Woolard said that "the information needs of potential customers need to be fully considered when developing a product or service and throughout the lifecycle of that product or service".

This broad concept that consumers should be provided with the right information at the right time should be reflected in the ICO's new privacy notices code of practice.

Consumers need to be put in control of their choices as to privacy, online security and other data protection matters and the best way to do this is to speak to them in a language they understand and not to use too many words at once. We all get lost when we listen to long drawn out speeches. The same applies for disclosure statements – they need to be effective communications rather than simply comprehensive ones.

What privacy notices should achieve and look like after the code has been updated

The ICO in its current code of practice recognises that the emphasis should be on alerting consumers to collection and uses of data that they would find unexpected or surprising. However, it now needs to go further and explain that privacy risk warnings need to bring to the attention of consumers the harm that collection or use of data could cause them, where such harm could take place.

The new code should prompt businesses to think in terms of how the collection or use of data could harm their intended or likely audiences. This might range from financial harm, to professional harm, such as loss of job or future career opportunity, to damage to their reputation or family division or embarrassment.

Harm could also arise where data could be disclosed about a person to unwanted third parties. The nuisance, offence and annoyance caused to people by inappropriate personalised marketing is also something to which businesses should give consideration.

How prominently the information on potential harm should be presented should be proportionate to the risk. Consumers confident that any risk of harm has been made transparent to them in a proportionate way, will likely feel that they can reasonably accurately weigh the level of risk of harm to them against potential benefits of giving access to their data.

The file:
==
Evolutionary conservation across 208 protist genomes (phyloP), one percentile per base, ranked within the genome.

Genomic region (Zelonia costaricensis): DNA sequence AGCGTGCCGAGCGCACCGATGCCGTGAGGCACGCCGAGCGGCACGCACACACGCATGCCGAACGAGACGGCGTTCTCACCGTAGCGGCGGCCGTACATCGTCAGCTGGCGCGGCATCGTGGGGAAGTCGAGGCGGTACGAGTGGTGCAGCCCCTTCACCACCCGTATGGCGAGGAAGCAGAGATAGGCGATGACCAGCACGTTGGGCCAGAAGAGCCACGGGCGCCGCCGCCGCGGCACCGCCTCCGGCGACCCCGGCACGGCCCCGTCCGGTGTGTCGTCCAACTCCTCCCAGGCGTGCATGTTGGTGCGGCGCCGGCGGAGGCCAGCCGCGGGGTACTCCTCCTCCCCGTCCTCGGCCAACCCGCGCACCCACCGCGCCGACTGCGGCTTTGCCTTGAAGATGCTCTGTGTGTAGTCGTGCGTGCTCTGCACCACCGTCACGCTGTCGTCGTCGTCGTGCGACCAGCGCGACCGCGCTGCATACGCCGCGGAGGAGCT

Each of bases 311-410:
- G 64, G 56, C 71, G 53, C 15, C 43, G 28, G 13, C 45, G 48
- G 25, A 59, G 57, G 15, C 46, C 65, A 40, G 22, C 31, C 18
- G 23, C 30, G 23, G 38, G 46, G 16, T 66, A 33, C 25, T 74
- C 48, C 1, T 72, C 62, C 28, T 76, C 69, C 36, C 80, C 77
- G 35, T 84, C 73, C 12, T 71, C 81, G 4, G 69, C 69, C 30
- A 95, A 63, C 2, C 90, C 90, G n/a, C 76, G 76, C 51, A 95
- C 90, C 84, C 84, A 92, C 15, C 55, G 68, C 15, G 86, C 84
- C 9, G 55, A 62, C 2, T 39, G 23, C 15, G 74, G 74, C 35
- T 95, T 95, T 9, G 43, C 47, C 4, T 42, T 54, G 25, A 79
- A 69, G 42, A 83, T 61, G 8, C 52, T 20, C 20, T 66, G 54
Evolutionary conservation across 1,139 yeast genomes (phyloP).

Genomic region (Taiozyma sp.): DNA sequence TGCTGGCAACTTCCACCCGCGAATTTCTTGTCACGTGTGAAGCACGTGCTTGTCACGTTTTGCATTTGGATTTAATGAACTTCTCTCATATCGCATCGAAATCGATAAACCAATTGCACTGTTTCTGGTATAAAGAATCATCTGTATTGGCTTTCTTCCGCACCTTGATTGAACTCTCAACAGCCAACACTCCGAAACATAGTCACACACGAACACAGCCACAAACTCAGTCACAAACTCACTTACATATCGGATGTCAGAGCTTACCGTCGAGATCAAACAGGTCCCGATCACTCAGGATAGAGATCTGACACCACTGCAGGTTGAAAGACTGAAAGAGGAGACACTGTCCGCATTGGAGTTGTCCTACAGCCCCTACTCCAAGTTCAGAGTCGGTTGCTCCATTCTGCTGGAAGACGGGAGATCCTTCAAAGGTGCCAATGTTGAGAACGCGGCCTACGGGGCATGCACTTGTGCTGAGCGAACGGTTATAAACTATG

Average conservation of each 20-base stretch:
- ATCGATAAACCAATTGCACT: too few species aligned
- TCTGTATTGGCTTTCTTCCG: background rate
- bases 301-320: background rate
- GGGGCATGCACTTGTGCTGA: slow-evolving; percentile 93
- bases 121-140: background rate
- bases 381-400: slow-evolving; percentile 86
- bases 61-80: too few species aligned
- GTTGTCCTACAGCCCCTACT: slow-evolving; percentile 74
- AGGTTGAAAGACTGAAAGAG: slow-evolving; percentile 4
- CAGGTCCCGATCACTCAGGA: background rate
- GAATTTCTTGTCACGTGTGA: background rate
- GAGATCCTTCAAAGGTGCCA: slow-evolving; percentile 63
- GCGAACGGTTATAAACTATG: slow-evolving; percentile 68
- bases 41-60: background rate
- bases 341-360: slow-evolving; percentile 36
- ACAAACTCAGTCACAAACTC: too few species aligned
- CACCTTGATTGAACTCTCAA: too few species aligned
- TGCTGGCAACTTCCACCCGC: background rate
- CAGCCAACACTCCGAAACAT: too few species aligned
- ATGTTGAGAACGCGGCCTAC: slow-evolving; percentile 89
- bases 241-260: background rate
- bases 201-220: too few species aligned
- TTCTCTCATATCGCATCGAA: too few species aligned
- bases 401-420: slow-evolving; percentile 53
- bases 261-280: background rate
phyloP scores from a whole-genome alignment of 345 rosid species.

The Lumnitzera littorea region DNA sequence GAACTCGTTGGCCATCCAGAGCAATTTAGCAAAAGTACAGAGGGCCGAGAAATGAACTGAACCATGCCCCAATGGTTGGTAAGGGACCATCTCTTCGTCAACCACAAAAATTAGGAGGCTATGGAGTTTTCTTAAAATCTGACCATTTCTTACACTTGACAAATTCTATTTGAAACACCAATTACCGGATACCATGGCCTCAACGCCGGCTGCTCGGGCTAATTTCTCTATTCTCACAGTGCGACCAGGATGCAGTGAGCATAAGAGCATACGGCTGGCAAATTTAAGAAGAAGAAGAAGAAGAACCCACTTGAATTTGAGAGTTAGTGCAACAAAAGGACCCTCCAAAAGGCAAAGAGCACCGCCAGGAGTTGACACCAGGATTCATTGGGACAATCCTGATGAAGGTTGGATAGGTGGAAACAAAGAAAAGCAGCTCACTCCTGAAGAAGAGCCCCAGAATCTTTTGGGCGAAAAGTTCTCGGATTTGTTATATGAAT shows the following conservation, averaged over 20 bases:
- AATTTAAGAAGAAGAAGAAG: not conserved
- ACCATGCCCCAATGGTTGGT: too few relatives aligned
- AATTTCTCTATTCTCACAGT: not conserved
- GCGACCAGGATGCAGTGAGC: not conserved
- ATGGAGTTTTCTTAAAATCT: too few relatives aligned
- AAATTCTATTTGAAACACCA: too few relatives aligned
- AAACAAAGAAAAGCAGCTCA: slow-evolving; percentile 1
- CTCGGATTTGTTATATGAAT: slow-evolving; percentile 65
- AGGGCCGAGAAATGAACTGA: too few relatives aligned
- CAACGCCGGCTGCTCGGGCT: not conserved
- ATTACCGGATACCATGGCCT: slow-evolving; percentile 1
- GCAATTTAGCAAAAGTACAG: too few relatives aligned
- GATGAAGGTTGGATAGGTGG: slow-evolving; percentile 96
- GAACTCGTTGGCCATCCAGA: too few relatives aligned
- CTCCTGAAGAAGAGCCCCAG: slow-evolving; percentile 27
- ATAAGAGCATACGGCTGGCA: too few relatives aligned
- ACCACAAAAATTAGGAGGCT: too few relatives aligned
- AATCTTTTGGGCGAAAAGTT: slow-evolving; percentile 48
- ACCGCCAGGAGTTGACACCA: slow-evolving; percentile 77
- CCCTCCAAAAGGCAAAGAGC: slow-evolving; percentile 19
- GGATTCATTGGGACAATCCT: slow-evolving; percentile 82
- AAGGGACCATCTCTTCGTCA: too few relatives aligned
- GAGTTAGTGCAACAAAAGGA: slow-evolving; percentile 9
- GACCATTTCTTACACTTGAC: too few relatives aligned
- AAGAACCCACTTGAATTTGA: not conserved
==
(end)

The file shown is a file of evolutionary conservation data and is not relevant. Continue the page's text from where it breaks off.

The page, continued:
In terms of how information should be presented, the current privacy notices code supports a layered approach, where companies are encouraged to prompt consumers with "basic privacy information" but also make detailed information available to those that wish to read more.

The ICO has already suggested it is willing to promote a more flexible approach to privacy notices.

In a paper it published earlier this year to coincide with a conference for European data protection authorities it was hosting, it said layered privacy notices could "encourage greater transparency" and that new "technical solutions" such as diagrams and pictures could be deployed to explain how personal data is used.

"It may be that encouraging organisations to use privacy notices which provide the public with choices so that it can be more tailored towards an individual’s personal views on their privacy is the way forward," the ICO said in its paper. "‘Just in time’ methods can give the public clear choices at significant points in their ‘informational journeys’. There is a case for considering privacy as more of an activity and less a matter of ‘being told something’ in a long terms and conditions-type privacy notice that very few people read."

The ICO needs to use its revised code to give detailed guidance on and examples of what an effective layered approach would entail, including how video and infographics can be effectively used, where it would expect businesses to use pop-ups or other types of just in time communications and other new ways of communicating. Doing so will raise the awareness among businesses that there is a better way to service customers and deal with data protection compliance than the current practice of providing lengthy un-engaging documents.

Luke Scanlon is a technology law expert at Pinsent Masons, the law firm behind